LL Board of Education: Archuletta, Otero-Kirkham elected
Two seats on the Los Lunas District Board of Education were filled, and voters approved the 2 mill levy during the election Tuesday.
There was 512 voters for continuing the tax, and 156 against.
“I want to thank the voters,” said Superintendent Bernard Saiz. “It was an overwhelming margin of those that came in and voted for the mill levy question.”
The 2 mill levy money is used for maintenance of the schools and cannot be used for anything other than capital asset upkeep and improvements of buildings, fields and playgrounds.
Some of the projects prioritized include purchasing a new PA system and fire alarm system to replace the aged systems at Valencia Elementary, an electronic marquee for Peralta Elementary and kitchen facility equipment upgrades or replacements for all the schools.
The superintendent said he welcomes the returning school board member, Robert Archuletta, and the new member, Georgia Otero-Kirkham.
“I think they both have some ambitious ideas and objectives they’d like to accomplish, and I’m looking forward to working with them to accomplish them,” Saiz said.
New school board member, Otero-Kirkham, District 3, is also the director of La Vida Felicidad’s board and the vice chairwoman of the University of New Mexico Development Board.
She also served two, four-year terms on the Valencia County Commission.
“In order for Valencia County to succeed on any level, we have to have a good work force,” Otero-Kirkham said. “In order to attract new businesses countywide or statewide, we have to have an eligible work force, and that means students have to have a good education.”
She believes vocational programs are important as well.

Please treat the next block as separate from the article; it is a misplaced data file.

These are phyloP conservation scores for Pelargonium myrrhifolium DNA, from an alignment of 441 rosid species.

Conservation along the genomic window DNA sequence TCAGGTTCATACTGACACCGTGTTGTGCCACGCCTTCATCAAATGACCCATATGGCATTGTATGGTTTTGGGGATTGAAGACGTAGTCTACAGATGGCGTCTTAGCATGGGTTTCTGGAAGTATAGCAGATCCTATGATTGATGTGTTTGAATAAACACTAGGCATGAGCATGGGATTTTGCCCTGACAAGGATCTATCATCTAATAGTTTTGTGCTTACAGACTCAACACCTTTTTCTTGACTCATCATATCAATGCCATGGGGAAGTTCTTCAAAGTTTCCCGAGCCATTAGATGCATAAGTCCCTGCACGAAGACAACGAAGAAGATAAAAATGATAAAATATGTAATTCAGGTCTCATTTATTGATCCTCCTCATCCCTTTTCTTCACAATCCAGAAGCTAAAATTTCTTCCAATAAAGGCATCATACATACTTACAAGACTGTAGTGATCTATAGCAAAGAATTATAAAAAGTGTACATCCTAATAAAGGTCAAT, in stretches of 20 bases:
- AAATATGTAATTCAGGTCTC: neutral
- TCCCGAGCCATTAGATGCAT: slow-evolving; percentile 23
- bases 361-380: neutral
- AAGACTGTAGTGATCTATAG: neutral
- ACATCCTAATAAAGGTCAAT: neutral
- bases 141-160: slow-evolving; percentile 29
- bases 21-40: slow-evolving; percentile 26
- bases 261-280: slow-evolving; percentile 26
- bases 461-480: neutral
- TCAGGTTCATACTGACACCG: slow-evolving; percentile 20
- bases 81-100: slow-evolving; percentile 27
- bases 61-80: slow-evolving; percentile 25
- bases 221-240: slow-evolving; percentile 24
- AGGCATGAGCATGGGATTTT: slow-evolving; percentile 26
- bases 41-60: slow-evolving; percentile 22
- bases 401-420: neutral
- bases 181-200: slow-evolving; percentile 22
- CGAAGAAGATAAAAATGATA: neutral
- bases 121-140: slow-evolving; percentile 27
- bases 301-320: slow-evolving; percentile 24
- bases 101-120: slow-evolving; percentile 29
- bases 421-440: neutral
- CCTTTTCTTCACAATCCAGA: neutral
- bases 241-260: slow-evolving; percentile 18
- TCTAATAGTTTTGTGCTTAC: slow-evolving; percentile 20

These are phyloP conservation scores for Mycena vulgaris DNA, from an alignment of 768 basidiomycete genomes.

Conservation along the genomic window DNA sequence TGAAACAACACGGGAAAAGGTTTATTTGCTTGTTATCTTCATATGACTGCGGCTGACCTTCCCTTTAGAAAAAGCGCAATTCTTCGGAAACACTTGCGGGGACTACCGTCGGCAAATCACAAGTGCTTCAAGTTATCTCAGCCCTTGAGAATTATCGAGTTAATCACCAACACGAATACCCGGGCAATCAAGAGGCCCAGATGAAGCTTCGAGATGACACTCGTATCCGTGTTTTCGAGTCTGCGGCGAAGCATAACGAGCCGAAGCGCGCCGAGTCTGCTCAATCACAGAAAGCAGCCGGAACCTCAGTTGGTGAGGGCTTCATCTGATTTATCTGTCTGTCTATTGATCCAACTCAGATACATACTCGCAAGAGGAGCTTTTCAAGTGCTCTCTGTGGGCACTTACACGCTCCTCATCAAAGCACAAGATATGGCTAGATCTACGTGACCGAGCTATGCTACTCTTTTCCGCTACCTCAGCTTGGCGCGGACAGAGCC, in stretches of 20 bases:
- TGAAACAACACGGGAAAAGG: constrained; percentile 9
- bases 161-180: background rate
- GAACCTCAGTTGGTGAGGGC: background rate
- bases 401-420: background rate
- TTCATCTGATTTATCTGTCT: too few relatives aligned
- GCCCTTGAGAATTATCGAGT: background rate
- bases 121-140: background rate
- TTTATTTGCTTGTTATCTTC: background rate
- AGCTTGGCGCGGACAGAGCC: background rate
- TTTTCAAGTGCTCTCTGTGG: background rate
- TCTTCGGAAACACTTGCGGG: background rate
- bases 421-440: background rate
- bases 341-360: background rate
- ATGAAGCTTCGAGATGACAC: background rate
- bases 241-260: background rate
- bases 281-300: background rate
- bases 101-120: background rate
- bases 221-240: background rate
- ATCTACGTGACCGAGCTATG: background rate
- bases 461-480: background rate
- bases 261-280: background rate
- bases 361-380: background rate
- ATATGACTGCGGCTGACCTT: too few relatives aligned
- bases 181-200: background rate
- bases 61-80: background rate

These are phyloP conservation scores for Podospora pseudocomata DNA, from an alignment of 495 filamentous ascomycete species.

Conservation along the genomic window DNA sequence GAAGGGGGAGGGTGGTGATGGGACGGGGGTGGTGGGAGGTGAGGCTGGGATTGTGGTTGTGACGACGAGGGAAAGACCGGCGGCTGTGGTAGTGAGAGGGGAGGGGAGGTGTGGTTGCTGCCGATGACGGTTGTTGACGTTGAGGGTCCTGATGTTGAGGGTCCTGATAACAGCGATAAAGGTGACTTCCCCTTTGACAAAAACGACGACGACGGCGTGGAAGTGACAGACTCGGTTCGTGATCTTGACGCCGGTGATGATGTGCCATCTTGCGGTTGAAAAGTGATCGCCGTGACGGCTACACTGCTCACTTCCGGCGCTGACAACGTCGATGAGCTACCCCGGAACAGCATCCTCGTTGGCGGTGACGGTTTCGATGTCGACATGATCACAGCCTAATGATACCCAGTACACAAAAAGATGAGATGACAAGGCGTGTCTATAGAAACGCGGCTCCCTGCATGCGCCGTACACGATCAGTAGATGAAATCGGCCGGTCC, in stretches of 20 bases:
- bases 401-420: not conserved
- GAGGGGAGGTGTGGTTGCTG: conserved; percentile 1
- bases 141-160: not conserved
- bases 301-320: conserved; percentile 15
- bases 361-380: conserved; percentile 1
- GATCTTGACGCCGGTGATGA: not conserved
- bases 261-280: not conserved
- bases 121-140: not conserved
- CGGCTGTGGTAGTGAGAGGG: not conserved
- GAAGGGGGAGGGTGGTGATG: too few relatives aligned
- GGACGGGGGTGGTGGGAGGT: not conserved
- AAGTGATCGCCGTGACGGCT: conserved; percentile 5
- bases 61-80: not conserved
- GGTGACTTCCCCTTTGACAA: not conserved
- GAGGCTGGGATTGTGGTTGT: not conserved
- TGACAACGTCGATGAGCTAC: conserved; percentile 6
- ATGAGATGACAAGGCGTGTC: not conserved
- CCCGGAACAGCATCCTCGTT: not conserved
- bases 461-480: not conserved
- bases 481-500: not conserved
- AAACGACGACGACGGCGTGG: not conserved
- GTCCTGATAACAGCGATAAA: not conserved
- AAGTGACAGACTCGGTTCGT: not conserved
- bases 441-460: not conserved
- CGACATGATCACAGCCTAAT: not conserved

“We’re very lucky in the fact that we’ve got UNM-Valencia Campus,” she said. “If somebody came in and said, ‘We’re going to build cars.’ Well, UNM can tailor a program that will teach people how to work in the assembly lines, so we’re very lucky that we do have this two-year college.”
However, she said, people have to be able to read, write and do math before they can get in to the campus.
“The education of students needs more than just the schools,” she said. “They need parent involvement — the schools can’t do it all.”
She is interested in establishing pre-school literacy tutoring programs for English language learners and young readers to make sure all children read at grade level.
“We can get these kids prepared prior to entering kindergarten or first grade,” she said.
Children’s educational foundations are formed by the age of 5, and those early years are very critical in getting a child off to a good start, she said.
“It’s very important to me to be on the school board,” she said. “I’m looking forward to it, and I’m hoping to make a difference.”
Archuletta, District 5, is pleased to be re-elected for a full four-year term, he said, and plans to spend his term helping the district continue making academic gains.
“I want to keep the momentum going in the right direction, because these past two years, our math and reading scores have been going up,” Archuletta said.
Graduation rates have also increased in the district and across the state.
“As far as our kids graduating, we’re probably 10th in the state,” he said. “And that’s all three of our high schools. That has a lot to do with what we’re doing in our schools, and in our truancy program, getting the kids that had dropped out back in school to get them graduated.”
Archuletta has been serving on the finance committee this fiscal school year.
“Our finance team is probably one of the best in the state,” Archuletta said. “We’re always getting all these kudos about it. Our books are always balanced, so I want to keep that going.”
He believes the district’s budget is the most pressing issue, especially since it is likely there will be more budget cuts.
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